Dexamethasone treatment in patients with brain metastases and primary brain tumors: do the benefits outweigh the side-effects?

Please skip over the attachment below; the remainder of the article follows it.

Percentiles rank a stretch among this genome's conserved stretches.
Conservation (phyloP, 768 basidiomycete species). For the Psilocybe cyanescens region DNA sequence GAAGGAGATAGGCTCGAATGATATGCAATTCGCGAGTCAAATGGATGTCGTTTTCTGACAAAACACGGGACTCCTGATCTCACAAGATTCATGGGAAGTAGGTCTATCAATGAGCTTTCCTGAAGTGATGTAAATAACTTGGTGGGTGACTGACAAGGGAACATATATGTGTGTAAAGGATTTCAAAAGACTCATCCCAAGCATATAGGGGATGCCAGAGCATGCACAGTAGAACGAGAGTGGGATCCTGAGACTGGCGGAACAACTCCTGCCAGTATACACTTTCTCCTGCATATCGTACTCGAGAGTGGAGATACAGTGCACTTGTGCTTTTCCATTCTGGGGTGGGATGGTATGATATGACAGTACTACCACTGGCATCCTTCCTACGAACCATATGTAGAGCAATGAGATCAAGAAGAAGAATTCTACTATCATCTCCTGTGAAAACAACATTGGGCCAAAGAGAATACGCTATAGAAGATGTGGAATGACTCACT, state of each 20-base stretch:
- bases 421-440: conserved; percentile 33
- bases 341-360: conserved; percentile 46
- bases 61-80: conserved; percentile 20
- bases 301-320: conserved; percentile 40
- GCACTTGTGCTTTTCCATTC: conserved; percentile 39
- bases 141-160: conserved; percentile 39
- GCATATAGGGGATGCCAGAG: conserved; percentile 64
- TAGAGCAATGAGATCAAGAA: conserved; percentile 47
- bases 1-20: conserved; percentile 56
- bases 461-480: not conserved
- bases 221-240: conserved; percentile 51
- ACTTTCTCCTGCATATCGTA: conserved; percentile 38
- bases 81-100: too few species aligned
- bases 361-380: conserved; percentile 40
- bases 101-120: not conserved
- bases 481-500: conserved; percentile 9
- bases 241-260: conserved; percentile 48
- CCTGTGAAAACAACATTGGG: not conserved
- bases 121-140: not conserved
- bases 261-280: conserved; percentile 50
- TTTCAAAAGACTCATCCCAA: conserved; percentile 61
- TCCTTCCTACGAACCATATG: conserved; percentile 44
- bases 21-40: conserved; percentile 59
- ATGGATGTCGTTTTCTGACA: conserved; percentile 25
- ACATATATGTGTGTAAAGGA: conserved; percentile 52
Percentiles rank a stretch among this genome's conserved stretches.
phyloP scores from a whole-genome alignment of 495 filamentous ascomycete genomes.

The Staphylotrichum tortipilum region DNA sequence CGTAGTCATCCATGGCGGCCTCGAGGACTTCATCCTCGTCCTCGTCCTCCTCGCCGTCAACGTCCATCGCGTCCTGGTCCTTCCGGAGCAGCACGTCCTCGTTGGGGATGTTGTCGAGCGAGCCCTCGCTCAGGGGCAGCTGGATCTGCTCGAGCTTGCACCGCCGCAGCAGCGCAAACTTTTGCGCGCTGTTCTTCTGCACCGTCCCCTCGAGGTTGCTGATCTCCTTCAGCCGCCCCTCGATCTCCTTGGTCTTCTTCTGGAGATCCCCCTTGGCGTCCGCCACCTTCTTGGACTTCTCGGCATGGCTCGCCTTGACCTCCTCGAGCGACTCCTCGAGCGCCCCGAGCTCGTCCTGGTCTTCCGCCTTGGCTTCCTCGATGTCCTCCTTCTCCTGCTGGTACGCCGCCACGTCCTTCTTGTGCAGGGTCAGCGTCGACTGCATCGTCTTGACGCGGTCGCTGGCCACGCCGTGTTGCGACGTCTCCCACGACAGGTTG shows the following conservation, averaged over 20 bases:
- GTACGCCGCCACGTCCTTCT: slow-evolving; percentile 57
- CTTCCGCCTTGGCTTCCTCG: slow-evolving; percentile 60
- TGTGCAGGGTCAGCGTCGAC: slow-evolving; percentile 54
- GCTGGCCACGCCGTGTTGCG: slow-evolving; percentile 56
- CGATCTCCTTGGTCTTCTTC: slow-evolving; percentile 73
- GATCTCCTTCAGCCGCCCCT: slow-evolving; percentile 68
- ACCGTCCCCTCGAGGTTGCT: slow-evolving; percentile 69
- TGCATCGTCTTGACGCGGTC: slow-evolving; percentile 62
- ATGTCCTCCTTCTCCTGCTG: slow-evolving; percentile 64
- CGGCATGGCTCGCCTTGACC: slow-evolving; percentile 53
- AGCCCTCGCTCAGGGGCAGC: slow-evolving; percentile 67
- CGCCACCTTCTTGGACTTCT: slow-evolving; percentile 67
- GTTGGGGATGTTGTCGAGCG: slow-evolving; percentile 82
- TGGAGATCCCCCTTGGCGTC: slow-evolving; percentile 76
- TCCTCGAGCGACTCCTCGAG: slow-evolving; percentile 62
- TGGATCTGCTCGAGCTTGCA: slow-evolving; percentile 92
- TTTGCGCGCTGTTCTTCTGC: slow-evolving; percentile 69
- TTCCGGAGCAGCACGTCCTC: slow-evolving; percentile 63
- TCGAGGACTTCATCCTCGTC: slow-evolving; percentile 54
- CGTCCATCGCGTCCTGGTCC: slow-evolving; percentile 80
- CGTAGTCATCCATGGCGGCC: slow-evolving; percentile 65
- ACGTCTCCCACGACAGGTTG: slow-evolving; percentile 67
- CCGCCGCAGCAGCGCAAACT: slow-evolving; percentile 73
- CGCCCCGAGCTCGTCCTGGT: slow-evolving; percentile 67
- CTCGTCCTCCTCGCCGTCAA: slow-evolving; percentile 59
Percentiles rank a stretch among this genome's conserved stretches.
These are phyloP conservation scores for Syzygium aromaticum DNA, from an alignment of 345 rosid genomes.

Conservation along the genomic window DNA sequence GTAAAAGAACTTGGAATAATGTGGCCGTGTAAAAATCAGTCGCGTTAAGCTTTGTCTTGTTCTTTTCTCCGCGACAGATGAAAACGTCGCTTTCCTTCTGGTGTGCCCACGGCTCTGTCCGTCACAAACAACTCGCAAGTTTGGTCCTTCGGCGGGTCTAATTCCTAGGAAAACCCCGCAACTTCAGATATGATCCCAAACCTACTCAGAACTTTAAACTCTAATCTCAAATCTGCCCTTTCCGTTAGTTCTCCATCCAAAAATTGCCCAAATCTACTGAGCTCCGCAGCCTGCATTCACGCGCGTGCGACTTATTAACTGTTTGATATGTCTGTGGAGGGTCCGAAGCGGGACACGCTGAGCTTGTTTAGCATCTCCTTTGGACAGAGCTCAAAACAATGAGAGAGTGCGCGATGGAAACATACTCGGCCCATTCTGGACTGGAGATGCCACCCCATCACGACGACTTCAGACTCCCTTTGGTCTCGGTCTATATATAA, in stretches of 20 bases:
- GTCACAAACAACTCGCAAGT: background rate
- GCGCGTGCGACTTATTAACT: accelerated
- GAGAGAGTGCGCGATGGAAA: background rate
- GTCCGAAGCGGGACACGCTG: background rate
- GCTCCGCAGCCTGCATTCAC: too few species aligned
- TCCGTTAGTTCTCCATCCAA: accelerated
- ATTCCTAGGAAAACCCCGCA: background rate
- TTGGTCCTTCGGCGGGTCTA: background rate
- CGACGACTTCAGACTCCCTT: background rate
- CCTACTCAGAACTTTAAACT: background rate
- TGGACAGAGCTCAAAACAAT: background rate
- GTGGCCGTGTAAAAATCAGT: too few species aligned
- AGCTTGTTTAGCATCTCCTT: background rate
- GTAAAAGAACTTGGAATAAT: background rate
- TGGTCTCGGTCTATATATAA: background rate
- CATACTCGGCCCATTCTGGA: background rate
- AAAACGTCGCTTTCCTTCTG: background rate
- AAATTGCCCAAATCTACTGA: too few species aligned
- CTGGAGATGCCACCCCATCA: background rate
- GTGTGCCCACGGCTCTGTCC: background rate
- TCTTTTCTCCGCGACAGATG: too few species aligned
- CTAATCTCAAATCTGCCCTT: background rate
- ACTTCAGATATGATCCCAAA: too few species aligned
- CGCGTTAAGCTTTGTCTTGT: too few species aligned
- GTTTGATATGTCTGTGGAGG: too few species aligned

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In order to minimize neurological symptoms and treatment-related side-effects, patients with primary or secondary brain tumors receive dexamethasone. The goal of this study was to analyze dosage and duration of dexamethasone intake and to compare the advantages and disadvantages of this medication during the course of radiation therapy (RT). Data from 138 consecutive patients were therefore analyzed retrospectively. During the course of therapy, the dosage of dexamethasone was evaluated, as were the indications for and duration of this treatment, its side-effects and any clinical changes reported during dexamethasone intake. The dosage of dexamethasone was higher at the outset and during RT (median 7–12 mg/day) than at the end of RT (median 1–6 mg/day). The average duration of dexamethasone intake was 23 weeks for patients with primary, and 7 weeks for patients with secondary brain tumors. The most frequent side-effects were a rise in serum glucose level, peripheral edema, psychiatric disorders, and Cushing's syndrome. Life-threatening complications remained rare. Initially, dexamethasone led to good clinical improvement with few side-effects of RT, whereas by the end of RT the symptom relief was slight and toxicity increased. In a group of 13 patients who received no dexamethasone during RT, 12 showed neither RT-related side-effects nor of neurological impairment. Dexamethasone effectively minimizes neurological symptoms and RT-related side-effects in patients with primary and secondary brain tumors. Nevertheless, the side-effects of dexamethasone itself increase over time. For this reason, a generalized dose scheme should not be used. Instead, dosage should be adapted to each patient's individual needs. Future prospective studies will have to determine whether dexamethasone is advantageous on balance or not.
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